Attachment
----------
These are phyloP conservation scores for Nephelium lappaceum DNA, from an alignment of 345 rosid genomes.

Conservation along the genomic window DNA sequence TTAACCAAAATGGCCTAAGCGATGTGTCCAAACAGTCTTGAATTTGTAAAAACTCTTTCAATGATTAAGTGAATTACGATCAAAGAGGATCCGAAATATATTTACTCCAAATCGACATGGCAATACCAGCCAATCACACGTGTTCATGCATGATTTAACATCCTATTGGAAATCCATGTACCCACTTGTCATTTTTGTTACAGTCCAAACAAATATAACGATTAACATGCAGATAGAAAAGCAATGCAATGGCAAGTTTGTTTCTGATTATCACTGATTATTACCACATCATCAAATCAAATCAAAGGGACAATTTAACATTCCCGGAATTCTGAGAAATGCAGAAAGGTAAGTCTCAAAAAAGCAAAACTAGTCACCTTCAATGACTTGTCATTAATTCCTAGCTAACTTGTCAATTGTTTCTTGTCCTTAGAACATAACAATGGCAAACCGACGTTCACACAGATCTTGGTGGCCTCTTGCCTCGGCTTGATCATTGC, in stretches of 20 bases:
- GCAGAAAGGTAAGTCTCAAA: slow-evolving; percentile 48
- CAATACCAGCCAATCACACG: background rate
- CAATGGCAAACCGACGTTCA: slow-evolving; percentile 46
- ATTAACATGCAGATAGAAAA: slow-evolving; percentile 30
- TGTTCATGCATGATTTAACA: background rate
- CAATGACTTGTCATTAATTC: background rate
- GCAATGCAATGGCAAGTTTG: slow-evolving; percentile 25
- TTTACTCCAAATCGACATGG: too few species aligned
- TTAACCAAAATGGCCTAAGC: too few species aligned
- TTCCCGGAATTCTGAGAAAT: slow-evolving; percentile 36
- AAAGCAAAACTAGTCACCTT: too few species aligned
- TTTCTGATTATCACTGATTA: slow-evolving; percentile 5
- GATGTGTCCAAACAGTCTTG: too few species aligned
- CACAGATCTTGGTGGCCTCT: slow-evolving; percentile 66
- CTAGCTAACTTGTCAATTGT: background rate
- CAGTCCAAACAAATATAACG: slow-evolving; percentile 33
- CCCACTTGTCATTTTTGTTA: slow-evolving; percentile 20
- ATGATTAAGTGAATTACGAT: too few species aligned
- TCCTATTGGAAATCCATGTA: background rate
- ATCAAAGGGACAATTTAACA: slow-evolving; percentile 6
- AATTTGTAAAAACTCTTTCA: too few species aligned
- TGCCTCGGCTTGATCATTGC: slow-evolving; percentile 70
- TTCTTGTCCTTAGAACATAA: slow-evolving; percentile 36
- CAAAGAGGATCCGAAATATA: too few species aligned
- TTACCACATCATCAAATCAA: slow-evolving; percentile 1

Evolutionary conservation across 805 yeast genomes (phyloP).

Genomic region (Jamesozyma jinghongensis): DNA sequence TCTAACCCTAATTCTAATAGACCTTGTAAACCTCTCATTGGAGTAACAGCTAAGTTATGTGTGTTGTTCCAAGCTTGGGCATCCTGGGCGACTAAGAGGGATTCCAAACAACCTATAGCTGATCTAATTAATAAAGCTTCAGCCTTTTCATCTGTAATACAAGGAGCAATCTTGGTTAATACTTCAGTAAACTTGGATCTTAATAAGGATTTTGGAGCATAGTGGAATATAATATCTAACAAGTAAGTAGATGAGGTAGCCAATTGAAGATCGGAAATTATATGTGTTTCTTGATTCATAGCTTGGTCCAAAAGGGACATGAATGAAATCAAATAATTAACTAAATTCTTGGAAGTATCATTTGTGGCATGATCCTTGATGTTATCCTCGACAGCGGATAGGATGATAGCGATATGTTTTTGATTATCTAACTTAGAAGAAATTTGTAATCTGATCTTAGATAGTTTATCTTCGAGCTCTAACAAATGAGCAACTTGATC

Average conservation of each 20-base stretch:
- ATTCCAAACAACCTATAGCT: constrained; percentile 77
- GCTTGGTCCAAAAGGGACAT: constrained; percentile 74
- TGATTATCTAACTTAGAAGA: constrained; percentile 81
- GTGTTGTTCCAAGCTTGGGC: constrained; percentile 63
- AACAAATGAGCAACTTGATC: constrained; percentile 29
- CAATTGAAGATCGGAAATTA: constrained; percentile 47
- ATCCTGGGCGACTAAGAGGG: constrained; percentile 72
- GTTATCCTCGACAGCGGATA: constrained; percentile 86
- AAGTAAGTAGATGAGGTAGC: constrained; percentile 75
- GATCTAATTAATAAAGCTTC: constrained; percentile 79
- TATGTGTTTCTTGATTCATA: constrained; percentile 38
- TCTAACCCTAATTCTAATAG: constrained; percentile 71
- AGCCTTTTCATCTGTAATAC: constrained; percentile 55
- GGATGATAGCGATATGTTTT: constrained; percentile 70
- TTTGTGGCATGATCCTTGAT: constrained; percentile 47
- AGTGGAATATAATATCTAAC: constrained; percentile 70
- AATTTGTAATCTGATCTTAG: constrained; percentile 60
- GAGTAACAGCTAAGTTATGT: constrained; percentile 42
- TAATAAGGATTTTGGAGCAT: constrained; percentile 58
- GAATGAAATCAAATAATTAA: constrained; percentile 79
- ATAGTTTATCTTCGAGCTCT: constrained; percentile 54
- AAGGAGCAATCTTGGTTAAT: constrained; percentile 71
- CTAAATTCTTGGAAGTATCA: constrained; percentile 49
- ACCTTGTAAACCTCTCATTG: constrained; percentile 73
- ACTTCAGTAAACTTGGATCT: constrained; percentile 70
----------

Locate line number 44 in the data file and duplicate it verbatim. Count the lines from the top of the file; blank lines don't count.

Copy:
- GGATGATAGCGATATGTTTT: constrained; percentile 70